And yes, there will be some commentary about the politics of civic natalism.  They intersect with how the right wing in America used to have a pretty good deal for bright women to be housewives and how they threw it away.  But those same politics also intersect with radical feminist policy ideas about how to support motherhood.  To summarize those future posts, let’s just say Phyllis Schlafly was a radical feminist when it came to motherhood.

Blew my mind, too.

Lunks and their bright wives: conservative marriage through the years

A great deal of weirdness in conservative life can be explained by the theory that smarter women were more likely to end up out in the West/frontier and also be able to offset the consequences of marrying a relatively lunkish guy because their domestic labors were monetized.  They also could afford to take the chance of marrying a lunk because he didn’t need to be all that clever to make it in the West.

Over time as the domestic sphere lost its financially remunerative aspects, the general pattern was established, but that just left such women scrambling to compensate in other ways, leaving them prey to scams and schemes because they had income pressure but no easy way to integrate it into their increasingly narrow domestic sphere.

This was, I think, since it’s been sitting in draft so long, a prelude of sorts to my Grand Unified Theory of Spectrum Formation, in which the nuclear family in America converges towards fulfilling an Asperger or autism-spectrum norm because those are a bigger and bigger chunk of the married people still able to afford having kids.  And this is especially obvious with conservatives, who appear to be continuing to have children for reasons not related to religiosity at all and this explains some of those reasons.

The Little House on the Prairie and its autonomous mamas.

This is kind of an overview of the Little House On the Prairie books, hereafter LHOTP, as is common when discussing them online.  I recently read the original eight book series and it was truly astonishing how much autonomy and independence Laura’s mother and Almanzo’s mother had.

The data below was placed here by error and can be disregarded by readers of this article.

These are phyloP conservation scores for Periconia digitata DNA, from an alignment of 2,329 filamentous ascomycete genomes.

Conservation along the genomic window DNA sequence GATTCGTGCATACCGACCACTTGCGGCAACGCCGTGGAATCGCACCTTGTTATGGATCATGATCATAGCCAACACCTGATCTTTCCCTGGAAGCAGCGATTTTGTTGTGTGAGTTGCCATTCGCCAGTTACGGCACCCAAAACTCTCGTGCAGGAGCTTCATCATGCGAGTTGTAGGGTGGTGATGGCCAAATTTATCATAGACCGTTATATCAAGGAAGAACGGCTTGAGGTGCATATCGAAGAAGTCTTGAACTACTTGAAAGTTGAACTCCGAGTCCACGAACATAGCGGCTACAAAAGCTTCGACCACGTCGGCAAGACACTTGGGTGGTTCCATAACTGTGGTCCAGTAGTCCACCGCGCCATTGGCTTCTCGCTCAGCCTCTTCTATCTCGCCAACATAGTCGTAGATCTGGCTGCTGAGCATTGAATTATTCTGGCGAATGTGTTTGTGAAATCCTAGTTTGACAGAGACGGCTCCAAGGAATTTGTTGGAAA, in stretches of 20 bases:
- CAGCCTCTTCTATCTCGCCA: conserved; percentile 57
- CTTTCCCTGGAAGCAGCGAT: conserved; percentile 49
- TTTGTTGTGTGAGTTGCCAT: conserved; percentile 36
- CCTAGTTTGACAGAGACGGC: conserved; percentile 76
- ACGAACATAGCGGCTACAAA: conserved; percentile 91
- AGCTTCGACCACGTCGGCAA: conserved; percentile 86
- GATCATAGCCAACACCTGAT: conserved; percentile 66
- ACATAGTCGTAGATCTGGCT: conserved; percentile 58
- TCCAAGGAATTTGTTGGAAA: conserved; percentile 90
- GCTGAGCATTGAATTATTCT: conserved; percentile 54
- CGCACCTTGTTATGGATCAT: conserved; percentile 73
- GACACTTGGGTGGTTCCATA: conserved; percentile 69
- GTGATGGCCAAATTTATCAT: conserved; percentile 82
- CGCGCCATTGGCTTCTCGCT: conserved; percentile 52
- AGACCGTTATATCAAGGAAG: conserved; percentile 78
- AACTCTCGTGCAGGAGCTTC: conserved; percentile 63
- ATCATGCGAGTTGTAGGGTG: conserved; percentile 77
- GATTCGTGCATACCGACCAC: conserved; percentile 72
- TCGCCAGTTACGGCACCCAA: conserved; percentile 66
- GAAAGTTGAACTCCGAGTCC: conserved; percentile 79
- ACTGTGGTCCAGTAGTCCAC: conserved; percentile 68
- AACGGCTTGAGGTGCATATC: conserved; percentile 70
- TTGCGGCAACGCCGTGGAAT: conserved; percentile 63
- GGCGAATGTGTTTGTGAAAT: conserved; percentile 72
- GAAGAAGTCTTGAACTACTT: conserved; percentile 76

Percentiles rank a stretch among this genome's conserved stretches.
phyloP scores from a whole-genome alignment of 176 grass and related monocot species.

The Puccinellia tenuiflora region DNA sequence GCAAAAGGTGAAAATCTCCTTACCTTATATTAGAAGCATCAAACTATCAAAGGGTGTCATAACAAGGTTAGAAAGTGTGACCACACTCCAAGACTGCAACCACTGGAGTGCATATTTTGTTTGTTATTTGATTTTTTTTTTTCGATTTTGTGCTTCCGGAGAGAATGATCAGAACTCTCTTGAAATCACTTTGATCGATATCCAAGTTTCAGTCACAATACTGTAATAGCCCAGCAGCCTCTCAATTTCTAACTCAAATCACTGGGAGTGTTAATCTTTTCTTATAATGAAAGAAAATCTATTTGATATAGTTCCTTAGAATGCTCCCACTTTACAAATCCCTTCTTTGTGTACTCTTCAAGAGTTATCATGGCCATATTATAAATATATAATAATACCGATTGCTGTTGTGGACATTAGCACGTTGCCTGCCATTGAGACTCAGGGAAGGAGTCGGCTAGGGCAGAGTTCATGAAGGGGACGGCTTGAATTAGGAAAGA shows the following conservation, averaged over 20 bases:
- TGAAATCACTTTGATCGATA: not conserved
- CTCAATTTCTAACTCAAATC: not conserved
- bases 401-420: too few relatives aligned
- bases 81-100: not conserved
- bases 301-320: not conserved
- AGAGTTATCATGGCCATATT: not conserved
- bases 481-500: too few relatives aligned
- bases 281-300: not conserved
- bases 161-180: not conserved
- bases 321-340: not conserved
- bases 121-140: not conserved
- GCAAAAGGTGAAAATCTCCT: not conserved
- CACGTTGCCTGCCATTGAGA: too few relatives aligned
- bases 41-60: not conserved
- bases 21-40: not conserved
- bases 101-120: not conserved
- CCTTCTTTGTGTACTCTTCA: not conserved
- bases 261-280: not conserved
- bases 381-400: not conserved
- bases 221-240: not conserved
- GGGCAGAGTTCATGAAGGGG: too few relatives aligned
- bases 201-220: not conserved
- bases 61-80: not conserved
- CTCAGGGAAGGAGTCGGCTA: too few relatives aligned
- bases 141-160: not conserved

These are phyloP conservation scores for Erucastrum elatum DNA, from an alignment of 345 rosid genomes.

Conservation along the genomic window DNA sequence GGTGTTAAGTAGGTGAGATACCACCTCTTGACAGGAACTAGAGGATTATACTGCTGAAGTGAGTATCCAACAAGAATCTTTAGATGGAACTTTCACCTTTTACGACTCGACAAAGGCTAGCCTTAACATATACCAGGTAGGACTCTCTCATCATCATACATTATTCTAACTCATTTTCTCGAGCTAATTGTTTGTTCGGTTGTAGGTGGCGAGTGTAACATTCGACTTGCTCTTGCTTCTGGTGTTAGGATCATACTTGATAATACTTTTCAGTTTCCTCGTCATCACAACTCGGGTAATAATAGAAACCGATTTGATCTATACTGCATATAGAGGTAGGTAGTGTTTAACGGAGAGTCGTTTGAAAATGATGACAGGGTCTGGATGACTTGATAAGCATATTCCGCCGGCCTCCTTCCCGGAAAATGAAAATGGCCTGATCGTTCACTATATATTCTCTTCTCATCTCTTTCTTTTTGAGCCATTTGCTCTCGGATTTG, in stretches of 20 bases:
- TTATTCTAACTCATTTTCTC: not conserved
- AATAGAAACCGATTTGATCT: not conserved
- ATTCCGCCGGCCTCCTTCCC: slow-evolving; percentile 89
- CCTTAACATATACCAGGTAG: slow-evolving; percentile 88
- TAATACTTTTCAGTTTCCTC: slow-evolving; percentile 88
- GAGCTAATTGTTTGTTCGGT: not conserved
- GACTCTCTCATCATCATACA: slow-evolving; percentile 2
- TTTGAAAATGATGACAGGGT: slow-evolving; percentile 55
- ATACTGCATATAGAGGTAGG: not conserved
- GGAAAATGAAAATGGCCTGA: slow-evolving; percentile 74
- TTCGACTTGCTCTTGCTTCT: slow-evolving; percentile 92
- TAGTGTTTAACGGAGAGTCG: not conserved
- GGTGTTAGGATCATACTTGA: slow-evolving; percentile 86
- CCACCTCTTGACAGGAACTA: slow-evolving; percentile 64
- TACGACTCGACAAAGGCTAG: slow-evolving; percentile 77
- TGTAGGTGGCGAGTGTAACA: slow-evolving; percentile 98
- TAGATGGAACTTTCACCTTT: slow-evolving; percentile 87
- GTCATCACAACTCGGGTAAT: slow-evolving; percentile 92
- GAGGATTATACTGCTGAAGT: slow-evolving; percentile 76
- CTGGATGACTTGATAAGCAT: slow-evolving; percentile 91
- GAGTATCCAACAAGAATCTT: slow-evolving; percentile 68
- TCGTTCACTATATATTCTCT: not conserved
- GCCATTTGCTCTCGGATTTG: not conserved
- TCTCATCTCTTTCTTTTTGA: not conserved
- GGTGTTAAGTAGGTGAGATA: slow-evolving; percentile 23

There is a fascinating phenomenon in which this cultural bedrock of Americana is being transmitted solely through (mostly Frontier-American) women and Frontier-American men are basically ignorant of a major piece of where their women’s beliefs about home and family are coming from.

So Ma and Mother are these women who have a huge span of responsibility and authority, along with far above average native talent and skills in the homemaking arts of their eras, but this has not become codified as any sort of serious norm for housewives/SAHMs.  Caroline Ingalls was a truly astonishing cook, with a high level of natural understanding of chemistry and plants to be able to cook on an unreliable stove with inconsistent heat and a nearly random selection of ingredients sprung on her at any point in time.  She was also a truly above average hand sewer.  Mrs. Wilder was a weaver and a food processor extraordinaire, whose skill with cloth and butter making accounted for much of that family’s cash income and nearly all their clothing and linens.

And Mrs. Wilder’s workspace is arranged and designed to suit her, so she can be the most highly productive she can be for her family.  Almanzo’s child’s eyes view of her weaving room is very insightful, you see a little boy who expects a grown woman to have her own separate space that Father doesn’t have any input into, beyond making it to her specifications.  You see a little of this in how Almanzo sets up the house for Laura when they marry.  He assumes it’s important for her to have things set up so she can be as effective/efficient as possible.

This was actually an interesting subtheme in a lot of early 20th century writing, because men were still building a lot of the houses directly and the whole notion that you needed to make the wife-offices, so to speak, tailored to your own wife’s skills was one that crops up in a lot of the women’s writing of those early decades.  Like, you were supposed to get a spec list out of her and then make it happen.

It’s interesting that the Frontier-American subcultures who are most into LHOTP as a world and worldview tend to not allow the wives and daughters and sisters the sort of free hand that was clearly not at all outside the norms of the era (late 19th century).  There are a number of reasons for this, not least of which is the desire to believe there is no skill in domestic arts precisely because of the increasing arrival of mechanization and automation.

A lot of other things about LHOTP struck me as I was reading, but this one, that the two main mamas were badasterisk but also very lightly headed by (some) modern standards despite not at all being psychically of one accord with their husband’s desires and wishes was one of the bigger ones.

 

The Poison Red Pill, Misreading Proverbs 31 and promoting isolation as virtue.

To begin this series, I’ll start with discussing a post by someone blogging as “Girl with a Dragonfly Tattoo”.  It’s part of some interminable series on Proverbs 31, the love of Christian women everywhere.  I love the Proverbs 31 wife too, she’s a comfort and joy to read about along with all the other idealized portraits in the Bible.  It’s nice to see an ideal written up.  But it’s an ideal.  She’s not a real human woman like Miriam or Leah or even mother of God Mary.